Edible San Antonio Magazine is all about food, but it’s also about family. The bimonthly publication arrived on the scene a little more than two years ago, when the local food culture reached a tipping point. Edible San Antonio focuses on the people of San Antonio while giving a voice to the chefs, farmers and food artisans who have greatly preserved and revolutionized the culinary scene in our beloved city.
Today, issues of Edible San Antonio can be found at the San Antonio Airport, most farmers markets and restaurants, shops and hotels and even visitor information centers throughout the city. The secret behind the beloved publication’s success is the Covo family.
Frederic “Freddie” and Angela Covo arrived in San Antonio 20 years ago and never looked back. Freddie, then a master chocolatier, ran an artisanal chocolate business called Normandie Chocolat in New York City, while Angela was beginning a career with a Wall Street firm. The young couple lived behind the chocolate shop in East Harlem with their three small children, Sophie, Christopher and Delia.
The family visited San Antonio on the suggestion of close family friend, and instantly fell in love with the city, so they decided to move and start a new adventure in San Antonio. After learning to slow down after a fast paced life in New York, Freddie encouraged Angela to work on a writing career, which led to a position as the Managing Editor and Senior Writer at La Prensa. Freddie honed his skills and built a career as a professional home inspector.
Almost 20 years after they moved to San Antonio, Angela stumbled upon a regional publication of Edible Communities when she was strolling through the Pearl Farmers Market one morning. Edible Communities is a well-known licensing and information services company that hosts a network of independent, locally-owned Edible magazines in culinary regions throughout the United States and Canada, where individuals can venture out and create content about their own cities.
“We discovered Edible Communities at the Pearl Farmers Market and quickly learned there was no Edible San Antonio. How could that be? How could the seventh largest city in the country not have this fabulous publication that shines a light on local food–a city where the culinary scene is growing exponentially?” Angela asked.
The absence of an Edible Magazine in San Antonio sparked a new dream for Angela.
Despite the dream, the right to publish and build the magazine was an expensive reality, and other like-minded people in the San Antonio community were talking about the possibility of bringing the acclaimed publication to San Antonio.
“When the chance to embark on this latest adventure seemed to be slipping away, Freddie and the family came to the rescue,” Angela said. “For Mother’s Day, they presented me with the means to the dream.”
For the Covos it became a chance to give back to the city that had received them so warmly, and a way for the now grown up Covo children to use their many talents and contribute to the magazine.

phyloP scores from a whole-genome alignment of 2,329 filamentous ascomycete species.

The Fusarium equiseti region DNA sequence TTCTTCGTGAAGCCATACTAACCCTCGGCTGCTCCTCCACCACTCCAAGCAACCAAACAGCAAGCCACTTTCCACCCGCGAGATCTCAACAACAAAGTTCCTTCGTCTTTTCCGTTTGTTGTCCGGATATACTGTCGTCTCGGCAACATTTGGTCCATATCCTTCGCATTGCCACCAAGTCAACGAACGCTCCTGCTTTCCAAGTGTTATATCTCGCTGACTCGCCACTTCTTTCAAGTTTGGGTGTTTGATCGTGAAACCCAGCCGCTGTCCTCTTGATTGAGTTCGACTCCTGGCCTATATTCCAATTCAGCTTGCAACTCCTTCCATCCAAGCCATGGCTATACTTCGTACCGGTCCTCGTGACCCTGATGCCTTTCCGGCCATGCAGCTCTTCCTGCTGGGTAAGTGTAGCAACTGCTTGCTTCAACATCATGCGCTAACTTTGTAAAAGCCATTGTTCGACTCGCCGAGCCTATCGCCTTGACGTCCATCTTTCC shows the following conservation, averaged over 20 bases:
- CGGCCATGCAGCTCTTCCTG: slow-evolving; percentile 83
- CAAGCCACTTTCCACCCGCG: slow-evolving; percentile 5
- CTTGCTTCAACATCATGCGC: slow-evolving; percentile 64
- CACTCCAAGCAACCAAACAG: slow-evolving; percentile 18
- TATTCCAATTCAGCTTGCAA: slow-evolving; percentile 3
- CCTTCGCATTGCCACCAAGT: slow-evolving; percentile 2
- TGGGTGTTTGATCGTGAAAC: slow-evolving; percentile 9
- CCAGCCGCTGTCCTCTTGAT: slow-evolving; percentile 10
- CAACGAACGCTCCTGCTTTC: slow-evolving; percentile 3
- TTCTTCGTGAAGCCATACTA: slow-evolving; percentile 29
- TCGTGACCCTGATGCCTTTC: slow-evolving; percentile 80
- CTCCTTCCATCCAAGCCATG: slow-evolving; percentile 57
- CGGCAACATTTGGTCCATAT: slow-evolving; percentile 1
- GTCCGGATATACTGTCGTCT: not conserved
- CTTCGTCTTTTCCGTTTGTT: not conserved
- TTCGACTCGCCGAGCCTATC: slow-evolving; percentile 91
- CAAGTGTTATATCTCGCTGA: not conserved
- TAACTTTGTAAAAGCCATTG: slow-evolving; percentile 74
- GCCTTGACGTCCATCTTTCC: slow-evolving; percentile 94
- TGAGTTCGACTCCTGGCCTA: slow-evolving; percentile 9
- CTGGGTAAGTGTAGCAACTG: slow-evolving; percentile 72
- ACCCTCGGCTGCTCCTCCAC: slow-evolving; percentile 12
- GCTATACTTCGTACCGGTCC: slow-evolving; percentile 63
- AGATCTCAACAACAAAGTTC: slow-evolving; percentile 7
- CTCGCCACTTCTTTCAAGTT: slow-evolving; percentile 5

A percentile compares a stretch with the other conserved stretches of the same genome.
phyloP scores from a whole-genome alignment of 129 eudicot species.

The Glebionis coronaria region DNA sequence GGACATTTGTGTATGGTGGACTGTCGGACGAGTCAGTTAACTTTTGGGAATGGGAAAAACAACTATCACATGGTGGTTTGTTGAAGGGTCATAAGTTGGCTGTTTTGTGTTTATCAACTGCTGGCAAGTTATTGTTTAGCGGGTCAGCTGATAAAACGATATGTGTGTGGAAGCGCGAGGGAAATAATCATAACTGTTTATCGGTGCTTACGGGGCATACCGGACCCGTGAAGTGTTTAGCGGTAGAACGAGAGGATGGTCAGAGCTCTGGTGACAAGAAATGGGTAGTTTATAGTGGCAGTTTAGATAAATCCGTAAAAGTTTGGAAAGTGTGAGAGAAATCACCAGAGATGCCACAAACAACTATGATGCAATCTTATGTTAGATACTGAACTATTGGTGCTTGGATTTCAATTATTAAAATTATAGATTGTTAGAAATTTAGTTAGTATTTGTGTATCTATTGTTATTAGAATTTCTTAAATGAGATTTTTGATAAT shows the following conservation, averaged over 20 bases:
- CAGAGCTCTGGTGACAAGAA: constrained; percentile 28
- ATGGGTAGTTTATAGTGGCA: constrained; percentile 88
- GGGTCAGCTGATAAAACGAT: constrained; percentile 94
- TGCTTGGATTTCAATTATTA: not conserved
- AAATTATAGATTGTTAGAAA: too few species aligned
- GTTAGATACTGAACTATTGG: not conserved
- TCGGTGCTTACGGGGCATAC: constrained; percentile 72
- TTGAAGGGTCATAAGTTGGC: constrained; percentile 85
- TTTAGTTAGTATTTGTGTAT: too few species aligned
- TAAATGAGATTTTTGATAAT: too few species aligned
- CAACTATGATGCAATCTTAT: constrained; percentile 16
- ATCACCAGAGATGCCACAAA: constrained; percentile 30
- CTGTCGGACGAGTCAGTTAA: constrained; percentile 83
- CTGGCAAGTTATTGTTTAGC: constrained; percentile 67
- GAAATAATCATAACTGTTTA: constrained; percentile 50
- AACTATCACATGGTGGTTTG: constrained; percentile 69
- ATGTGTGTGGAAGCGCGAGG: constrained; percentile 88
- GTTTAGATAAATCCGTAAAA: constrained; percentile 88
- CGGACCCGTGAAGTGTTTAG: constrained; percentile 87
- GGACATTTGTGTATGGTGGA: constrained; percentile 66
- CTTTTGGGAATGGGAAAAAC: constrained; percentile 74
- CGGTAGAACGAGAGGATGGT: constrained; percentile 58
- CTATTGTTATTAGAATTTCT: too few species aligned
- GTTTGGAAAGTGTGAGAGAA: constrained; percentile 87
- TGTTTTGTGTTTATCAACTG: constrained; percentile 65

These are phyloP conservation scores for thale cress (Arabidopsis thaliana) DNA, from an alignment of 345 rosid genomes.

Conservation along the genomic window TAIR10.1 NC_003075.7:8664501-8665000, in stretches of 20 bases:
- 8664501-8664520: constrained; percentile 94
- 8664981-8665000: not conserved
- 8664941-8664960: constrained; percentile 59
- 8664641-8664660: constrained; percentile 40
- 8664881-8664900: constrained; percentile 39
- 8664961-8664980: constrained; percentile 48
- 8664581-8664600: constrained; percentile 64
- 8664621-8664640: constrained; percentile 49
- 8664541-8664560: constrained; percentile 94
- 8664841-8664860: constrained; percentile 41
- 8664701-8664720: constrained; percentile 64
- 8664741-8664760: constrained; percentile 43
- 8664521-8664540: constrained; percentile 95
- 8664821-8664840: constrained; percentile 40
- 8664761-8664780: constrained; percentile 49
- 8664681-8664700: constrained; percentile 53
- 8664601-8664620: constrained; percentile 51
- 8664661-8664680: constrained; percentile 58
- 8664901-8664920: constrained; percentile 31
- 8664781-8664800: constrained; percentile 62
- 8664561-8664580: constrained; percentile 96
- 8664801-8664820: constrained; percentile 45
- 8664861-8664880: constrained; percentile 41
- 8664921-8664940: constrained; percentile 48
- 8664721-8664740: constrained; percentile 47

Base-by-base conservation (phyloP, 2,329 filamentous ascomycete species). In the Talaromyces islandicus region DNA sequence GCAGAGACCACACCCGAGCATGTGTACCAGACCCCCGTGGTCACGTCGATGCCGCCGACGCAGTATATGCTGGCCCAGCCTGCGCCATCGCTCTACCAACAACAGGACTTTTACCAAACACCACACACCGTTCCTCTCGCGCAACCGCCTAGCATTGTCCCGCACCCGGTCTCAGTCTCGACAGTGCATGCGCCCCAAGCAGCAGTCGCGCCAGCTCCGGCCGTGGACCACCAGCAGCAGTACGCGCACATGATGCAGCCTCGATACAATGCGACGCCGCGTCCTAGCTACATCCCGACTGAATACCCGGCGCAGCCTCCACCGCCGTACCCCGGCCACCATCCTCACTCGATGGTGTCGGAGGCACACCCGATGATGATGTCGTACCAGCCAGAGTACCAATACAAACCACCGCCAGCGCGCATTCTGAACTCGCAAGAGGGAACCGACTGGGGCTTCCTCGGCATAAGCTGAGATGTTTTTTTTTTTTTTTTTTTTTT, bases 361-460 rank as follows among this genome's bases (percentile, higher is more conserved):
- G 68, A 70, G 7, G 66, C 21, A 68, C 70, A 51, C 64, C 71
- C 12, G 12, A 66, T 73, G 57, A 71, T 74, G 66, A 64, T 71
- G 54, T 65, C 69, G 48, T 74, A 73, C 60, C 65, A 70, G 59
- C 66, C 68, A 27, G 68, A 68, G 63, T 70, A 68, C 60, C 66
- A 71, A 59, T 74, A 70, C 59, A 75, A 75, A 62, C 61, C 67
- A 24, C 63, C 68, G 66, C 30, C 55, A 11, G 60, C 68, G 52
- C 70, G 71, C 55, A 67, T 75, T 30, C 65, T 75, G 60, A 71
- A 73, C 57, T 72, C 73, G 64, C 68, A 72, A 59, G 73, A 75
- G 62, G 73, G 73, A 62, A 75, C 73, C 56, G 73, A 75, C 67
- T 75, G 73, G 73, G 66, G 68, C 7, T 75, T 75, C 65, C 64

“Everybody is involved,” Freddie said. “The kids love to meet the wonderful local producers and learn about what they do. They each have a role– Sophie is the Creative Director, Chris works on business development and Delia helps edit. Sophie’s husband, Louis Gonzales helps with everything, and Chris’s wife, Amanda, writes great features. My sister Bettina in New York also adds great depth to our coverage.”
In Sept. 2013, Edible San Antonio held an official launch party at the Pearl Stable with an unveiling of the first issue. Former San Antonio Mayor and current HUD Secretary Julián Castro was present to congratulate the Covo family and Edible staff. Castro also introduced Texas Poet Laureate Carmen Tafolla, who performed a poem she wrote for the first issue titled, “At the Table of Cariño.”
Chefs, farmers, food connoisseurs and other important community members were quick to show their support for Edible San Antonio. The magazine features writing from passionate contributors from all walks of life, who are eager to tell stories about the local food scene in San Antonio.
Contributor Iris Gonzalez, who has written for Edible San Antonio for about a year, recalled when she first met Angela at the River Whey Creamery booth at the Pearl Farmers Market.
“I had developed a recipe using a fresh cheese from a local cheese maker (River Whey Creamery),“ Gonzalez said. “Angela happened to admire the recipe card and said she would love to use the recipe for the next issue.”
Gonzalez admired the quality of the publication and knew she wanted to be a part of magazine even before she met Angela.
“I pitched various ideas to her and she really liked one,” Gonzalez said. “I’ve been writing for every issue since.”
The Culinary Institute of America’s campus in San Antonio has only reaffirmed the need for a publication like Edible in the city. Gonzalez credited the magazine, along with new food locations and chefs graduating from the CIA with raising the profile for San Antonio as a culinary destination.
Chef Elizabeth Johnson agrees. A former CIA instructor, and the current chef and owner of Pharm Table Café, Johnson has noticed the positive change it has brought and the enthusiasm it has garnered from other local chefs.
Johnson believes that the quality reporting and the understanding of local trends and traditions are what makes Edible San Antonio special.
“Edible San Antonio doesn’t just cover chefs, but the growers, which is really important,” Johnson said. “You also need to learn about farmers, the people that are behind the entire local food movement,” she said.
The family visits farms and ranches all across the region, which includes local growers, and actively seeks stories to inform and educate the public.